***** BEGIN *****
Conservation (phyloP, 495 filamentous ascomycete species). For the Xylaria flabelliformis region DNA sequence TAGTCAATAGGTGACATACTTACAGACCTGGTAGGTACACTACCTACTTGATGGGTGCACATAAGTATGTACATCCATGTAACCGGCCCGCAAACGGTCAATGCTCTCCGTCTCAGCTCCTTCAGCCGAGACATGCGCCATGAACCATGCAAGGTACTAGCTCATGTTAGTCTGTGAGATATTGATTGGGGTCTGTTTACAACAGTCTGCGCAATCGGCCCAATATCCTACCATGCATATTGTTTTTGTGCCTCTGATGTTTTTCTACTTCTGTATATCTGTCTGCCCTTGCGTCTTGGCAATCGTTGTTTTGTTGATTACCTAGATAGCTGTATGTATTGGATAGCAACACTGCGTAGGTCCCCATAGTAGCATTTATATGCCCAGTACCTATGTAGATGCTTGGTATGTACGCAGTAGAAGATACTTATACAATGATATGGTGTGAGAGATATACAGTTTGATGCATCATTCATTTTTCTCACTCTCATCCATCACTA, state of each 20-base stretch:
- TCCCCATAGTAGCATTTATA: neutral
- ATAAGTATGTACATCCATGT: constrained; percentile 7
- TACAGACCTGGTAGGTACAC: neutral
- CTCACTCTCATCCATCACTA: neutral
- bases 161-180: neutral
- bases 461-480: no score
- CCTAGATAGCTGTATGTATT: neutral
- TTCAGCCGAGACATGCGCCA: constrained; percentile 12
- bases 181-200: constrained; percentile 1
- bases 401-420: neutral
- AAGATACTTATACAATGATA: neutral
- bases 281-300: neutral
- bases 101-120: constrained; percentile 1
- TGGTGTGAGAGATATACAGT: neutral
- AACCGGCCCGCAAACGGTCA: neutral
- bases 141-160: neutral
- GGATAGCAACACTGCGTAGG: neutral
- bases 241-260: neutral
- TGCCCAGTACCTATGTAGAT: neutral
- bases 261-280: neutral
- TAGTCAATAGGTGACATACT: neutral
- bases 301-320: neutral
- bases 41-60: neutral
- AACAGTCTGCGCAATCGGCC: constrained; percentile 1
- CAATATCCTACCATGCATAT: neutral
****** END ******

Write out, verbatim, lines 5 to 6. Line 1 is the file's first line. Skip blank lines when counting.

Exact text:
- CTCACTCTCATCCATCACTA: neutral
- bases 161-180: neutral